Coro::Event - do events the coro-way


Coro::Event - do events the coro-way


 use Coro;
 use Coro::Event;
 sub keyboard : Coro {
    my $w = Coro::Event->io(fd => *STDIN, poll => 'r');
    while() {
       print "cmd> ";
       my $ev = $w->next; my $cmd = <STDIN>;
       unloop unless $cmd ne "";
       print "data> ";
       my $ev = $w->next; my $data = <STDIN>;


This module enables you to create programs using the powerful Event model (and module), while retaining the linear style known from simple or threaded programs.

This module provides a method and a function for every watcher type (flavour) (see the Event manpage). The only difference between these and the watcher constructors from Event is that you do not specify a callback function - it will be managed by this module.

Your application should just create all necessary coroutines and then call Coro::Event->main.

$w = Coro::Event->flavour(args...)
Create and return a watcher of the given type.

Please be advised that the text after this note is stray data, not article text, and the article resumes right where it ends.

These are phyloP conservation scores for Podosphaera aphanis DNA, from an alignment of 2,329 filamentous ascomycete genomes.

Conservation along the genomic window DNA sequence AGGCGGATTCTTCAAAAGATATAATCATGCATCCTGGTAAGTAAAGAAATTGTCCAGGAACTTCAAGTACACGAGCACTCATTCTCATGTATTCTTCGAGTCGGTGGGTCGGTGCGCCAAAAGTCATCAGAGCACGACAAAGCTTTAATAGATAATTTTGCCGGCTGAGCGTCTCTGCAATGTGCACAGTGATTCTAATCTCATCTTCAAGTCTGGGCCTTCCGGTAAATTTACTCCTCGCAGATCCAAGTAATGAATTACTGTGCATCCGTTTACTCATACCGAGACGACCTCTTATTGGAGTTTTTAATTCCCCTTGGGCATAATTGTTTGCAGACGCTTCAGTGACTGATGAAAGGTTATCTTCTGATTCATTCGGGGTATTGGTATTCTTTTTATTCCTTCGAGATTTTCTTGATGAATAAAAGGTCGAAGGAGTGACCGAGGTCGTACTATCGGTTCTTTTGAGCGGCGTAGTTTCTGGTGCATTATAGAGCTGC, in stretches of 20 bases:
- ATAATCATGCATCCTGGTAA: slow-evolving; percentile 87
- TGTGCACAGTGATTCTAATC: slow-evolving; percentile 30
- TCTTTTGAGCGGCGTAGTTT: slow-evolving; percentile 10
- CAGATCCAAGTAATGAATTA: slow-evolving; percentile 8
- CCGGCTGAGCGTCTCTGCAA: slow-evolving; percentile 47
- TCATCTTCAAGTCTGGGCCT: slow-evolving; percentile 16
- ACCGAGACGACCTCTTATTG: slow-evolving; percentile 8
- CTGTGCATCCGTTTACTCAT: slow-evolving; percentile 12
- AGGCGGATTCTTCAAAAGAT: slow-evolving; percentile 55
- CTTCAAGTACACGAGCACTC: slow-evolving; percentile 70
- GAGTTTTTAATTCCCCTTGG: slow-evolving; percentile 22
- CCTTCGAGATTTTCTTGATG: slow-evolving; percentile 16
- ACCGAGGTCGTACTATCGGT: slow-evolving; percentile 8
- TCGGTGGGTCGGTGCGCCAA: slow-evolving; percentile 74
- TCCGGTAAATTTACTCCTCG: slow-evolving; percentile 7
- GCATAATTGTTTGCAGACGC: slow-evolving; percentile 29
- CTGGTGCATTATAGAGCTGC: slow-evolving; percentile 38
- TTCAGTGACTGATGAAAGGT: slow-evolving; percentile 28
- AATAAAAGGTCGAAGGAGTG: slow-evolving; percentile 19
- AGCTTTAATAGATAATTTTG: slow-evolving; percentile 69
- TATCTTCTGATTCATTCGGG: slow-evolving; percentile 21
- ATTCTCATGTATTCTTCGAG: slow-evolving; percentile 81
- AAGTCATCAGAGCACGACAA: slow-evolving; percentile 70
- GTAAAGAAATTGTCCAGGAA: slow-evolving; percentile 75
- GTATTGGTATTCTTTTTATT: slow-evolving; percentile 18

my $reader = Coro::Event->io(fd => $filehandle, poll => 'r');

Return the next event of the event queue of the watcher.

Create a watcher of the given type and immediately call it's next method. This is less efficient then calling the constructor once and the next method often, but it does save typing sometimes.

Similar to Event::one_event and Event::sweep: The idle task is called once (this has the effect of jumping back into the Event loop once to serve new events).

The reason this function exists is that you sometimes want to serve events while doing other work. Calling Coro::cede does not work because cede implies that the current coroutine is runnable and does not call into the Event dispatcher.

$result = loop([$timeout])
This is the version of loop you should use instead of Event::loop when using this module - it will ensure correct scheduling in the presence of events.

Same as Event::unloop (provided here for your convinience only).


 Marc Lehmann <>

 Coro::Event - do events the coro-way